27 Writing, Editing Tips for Better Content

I picked this up over the weekend, and it contains so many good tips I have to give it the Monday reblog. If you’re looking to improve your blog or website content, this is a must-read.

StoryCroft

We talk a lot about storytelling and content in business communications, marketing, websites and social media. The conversation is often about the Big Picture, and that’s important, of course. But strategies and UX studies won’t help us if our content isn’t as good as it can be.

Even the little things can turn people off.

If you want your content consumed, understood and shared, here are 27 things you must never do.

 

 

1. Never start a communications project without knowing what you’re trying to say, to whom and why. Talk it out.

2. Never oversell. In headlines and links, don’t promise too much excitement or information. (Nobody likes click bait.) In text, avoid overused adjectives like “amazing,” exclamation points and all-caps.

3. Never assume people already know what you’re sharing about. Or where your photo was shot. Or why they should keep watching your video.

4. Never be…

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April A to Z Day 4: Diction

Diction is a fancy term for word choice and phraseology.

It’s an important element of writing, because your diction affects the tone and flow of your writing. If you want to see what I mean, take a chapter from The Lord of the Rings and compare it to a chapter from Game of Thrones.

Your diction should be a matter of conscious choice, because it affects how your audience judges your work (I’m thinking of adjectives like pretentious, arrogant, genuine, melodramatic, honest, etc.)

Click for A-Z blog list

Click for A-Z blog list

Unless I have some specific purpose that requires a different mode of diction, I try and stick to everyday language, avoid clichés, and be careful with phrases that offend for no good reason (for example, I never say “you throw like a girl” unless I put it into the mouth of an adolescent boy or a sexist adult).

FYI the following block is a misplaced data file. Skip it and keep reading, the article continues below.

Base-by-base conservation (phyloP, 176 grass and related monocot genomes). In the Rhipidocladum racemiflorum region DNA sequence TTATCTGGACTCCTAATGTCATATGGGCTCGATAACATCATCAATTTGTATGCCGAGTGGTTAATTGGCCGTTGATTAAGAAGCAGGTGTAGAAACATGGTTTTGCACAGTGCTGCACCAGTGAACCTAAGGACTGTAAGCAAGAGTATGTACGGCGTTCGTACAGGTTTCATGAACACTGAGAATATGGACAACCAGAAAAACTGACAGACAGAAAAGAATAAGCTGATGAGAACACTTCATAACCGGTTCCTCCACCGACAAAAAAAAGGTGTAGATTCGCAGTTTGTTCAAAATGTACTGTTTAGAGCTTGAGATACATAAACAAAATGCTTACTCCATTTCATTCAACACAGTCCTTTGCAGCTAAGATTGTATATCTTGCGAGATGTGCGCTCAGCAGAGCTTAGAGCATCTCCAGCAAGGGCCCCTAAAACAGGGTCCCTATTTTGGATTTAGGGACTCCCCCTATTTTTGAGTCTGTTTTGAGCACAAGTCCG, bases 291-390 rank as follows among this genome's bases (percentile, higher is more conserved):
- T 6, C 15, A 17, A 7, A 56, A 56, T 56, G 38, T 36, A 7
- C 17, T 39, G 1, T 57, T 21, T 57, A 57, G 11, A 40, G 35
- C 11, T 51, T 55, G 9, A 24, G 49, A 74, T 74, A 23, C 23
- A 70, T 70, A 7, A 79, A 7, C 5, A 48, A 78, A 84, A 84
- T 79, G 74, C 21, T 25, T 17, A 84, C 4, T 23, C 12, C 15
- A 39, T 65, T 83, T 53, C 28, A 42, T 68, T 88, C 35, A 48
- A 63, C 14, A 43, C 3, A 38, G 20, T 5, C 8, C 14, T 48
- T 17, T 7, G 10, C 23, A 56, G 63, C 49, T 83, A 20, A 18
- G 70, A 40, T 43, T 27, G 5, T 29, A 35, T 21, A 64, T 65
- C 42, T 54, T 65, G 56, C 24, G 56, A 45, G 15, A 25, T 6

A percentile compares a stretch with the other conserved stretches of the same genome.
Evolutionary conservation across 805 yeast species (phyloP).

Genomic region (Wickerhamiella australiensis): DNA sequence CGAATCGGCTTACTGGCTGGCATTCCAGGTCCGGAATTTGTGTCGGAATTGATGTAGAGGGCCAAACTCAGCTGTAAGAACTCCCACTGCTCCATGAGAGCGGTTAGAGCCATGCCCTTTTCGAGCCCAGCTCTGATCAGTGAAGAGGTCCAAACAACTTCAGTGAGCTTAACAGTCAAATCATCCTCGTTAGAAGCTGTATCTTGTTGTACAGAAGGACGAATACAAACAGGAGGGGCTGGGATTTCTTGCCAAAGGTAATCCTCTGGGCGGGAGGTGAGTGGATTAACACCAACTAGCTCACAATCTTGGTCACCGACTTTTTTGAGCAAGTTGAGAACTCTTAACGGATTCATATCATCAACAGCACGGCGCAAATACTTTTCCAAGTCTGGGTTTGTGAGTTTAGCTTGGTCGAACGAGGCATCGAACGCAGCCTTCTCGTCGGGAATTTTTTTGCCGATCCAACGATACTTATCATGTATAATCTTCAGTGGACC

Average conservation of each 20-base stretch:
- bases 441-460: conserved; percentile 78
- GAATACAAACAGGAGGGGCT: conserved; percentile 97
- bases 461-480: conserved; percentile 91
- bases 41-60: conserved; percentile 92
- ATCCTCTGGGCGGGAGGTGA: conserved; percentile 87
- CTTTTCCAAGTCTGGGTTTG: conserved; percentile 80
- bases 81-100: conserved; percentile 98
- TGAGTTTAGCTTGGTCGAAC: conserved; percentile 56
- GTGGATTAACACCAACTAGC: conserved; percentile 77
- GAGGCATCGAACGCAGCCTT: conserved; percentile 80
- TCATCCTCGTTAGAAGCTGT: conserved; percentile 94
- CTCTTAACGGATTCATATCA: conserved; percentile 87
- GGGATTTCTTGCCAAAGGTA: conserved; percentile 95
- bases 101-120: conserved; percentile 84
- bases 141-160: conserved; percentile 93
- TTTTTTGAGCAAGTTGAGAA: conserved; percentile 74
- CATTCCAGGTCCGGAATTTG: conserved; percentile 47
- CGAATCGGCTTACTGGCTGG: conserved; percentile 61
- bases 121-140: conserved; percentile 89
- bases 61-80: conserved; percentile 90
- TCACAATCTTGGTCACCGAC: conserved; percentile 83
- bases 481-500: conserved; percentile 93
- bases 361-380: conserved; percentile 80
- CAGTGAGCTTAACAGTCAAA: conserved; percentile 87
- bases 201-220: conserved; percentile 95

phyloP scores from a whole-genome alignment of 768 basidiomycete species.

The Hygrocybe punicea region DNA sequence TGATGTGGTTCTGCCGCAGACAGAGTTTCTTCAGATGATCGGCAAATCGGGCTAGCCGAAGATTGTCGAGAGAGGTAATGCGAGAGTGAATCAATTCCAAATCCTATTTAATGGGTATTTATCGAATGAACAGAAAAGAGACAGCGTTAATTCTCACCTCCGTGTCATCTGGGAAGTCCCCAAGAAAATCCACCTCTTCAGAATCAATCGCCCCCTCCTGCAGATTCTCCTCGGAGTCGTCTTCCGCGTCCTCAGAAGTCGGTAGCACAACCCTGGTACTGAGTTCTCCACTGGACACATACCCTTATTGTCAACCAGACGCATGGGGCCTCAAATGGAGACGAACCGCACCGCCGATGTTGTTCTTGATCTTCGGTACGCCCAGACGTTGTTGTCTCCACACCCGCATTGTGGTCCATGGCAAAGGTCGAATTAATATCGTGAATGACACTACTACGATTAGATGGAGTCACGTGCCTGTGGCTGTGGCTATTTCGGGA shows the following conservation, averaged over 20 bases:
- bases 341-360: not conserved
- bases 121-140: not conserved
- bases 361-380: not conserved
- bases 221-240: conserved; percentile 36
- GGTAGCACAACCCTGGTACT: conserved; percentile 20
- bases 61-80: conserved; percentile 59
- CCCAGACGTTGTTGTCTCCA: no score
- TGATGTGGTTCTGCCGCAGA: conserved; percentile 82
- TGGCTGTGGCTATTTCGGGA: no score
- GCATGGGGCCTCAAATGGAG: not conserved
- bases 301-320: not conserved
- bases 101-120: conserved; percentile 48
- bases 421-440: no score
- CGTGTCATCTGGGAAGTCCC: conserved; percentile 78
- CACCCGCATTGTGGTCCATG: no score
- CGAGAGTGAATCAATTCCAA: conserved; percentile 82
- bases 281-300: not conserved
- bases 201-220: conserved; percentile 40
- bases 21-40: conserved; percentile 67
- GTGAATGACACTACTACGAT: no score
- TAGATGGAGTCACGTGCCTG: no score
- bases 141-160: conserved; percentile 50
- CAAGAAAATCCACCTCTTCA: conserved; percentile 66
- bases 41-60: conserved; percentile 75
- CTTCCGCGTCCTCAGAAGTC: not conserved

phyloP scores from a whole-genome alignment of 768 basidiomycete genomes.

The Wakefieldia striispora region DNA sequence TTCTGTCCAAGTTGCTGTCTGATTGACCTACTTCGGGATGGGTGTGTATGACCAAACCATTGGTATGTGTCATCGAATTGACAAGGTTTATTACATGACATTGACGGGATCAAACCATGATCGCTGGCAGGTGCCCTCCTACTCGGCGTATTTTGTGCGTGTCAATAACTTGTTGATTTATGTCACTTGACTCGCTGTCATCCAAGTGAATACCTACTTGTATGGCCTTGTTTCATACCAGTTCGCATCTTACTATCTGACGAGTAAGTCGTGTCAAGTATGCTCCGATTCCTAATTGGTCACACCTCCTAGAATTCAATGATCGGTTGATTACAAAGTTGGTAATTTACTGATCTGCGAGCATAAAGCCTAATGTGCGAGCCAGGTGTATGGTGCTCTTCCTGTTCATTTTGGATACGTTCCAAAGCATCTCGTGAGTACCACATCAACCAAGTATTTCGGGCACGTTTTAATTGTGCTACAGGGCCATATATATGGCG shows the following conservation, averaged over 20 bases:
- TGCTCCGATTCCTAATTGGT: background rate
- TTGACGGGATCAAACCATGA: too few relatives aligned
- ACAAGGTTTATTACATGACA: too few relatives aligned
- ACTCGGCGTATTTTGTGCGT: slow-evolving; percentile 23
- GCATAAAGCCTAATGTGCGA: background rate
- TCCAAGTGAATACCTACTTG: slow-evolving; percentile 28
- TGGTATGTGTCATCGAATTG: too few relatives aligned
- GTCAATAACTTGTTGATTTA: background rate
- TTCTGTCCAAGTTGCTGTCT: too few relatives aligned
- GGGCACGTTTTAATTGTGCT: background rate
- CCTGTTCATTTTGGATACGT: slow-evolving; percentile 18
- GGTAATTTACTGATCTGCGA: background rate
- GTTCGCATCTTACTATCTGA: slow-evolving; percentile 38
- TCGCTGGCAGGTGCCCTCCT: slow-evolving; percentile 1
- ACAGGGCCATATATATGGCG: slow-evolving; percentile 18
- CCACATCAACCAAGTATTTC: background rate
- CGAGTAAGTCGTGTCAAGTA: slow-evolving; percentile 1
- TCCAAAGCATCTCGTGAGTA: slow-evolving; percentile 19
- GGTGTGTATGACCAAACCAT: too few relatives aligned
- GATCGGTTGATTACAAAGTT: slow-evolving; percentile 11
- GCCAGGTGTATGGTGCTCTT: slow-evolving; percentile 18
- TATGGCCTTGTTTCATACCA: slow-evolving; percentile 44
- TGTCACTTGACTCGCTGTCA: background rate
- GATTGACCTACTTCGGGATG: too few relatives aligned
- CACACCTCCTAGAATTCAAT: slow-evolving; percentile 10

That’s because every piece of writing I produce is an appeal to someone. For the most part, I want my writing to come across as an attempt at conversation. I want it to give the (honest) impression that I’m real; that I don’t stand on formality; and that I respect everyone, both as human beings and as individuals with their own perspectives.

I try not to talk like a theorist unless I’m talking to theorists, and I try not to use formal diction unless I’m writing a formal paper. Here’s an early attempt of mine to blog about theoretical social media stuff without sounding like a theorist. I don’t think I succeeded. This one, which I wrote to share how I learned to use Twitter with people who are starting from scratch like I did, is much more readable.

image from Mindstirmedia.com, pinned by Part Time Monster

 

You might want to see this.

I have a confession to make. I have no idea just how much my community here overlaps with Sourcerer’s audience. I’m posting a link to Sourcerer here tonight because I had an experience today that I find very interesting, and I want to be sure all my lovely peeps see it. This is a response to another blogger who completely mischaracterized one of my posts from earlier in the week because they disagree with my political position.

I’m proud of it for several reasons. First of all, I could have been all angry about it and over-the-top, but instead, I decided to be kind, and I do feel that I am genuinely kind here. Also, I wrote it in about an hour, which is record time for me on a post like this. And the rhetoric is good. Very, very good.

There is a political issue at play here, but the post is not about pressing the political point. It’s about insisting that evidence-based arguments be backed up with actual evidence, and about being honest with your criticism. I should warn you, the person I am responding to is a troll; but I am pretty sure that the trolling is unintentional, that they are sincere in their beliefs, and they just don’t understand how grown-up, civilized discourse works. That is why I was so nice about the whole thing.

http://sourcererblog.wordpress.com/2014/03/06/i-do-not-think-that-means-what-you-think-it-means/

Edit – I’m thinking I can take this incident and tell it as a story in a post with embedded tweets and other goodness. Make it interesting and dramatic. Maybe include a funny image or a video. Have it ready to go in time to send to @MondayBlogs. What about that?

Update, MAR 7 – DefyTheNarrative responded to me this morning and removed the link to Sourcerer from his post. I’ve decided not to do a post about this for Monday, and I also decided against retweeting the link to this post from Sourcerer’s account. I’ll have one more remark or two about all this at Sourcerer later this afternoon, and after that, I’ll be ready to move on, assuming everyone else does the same.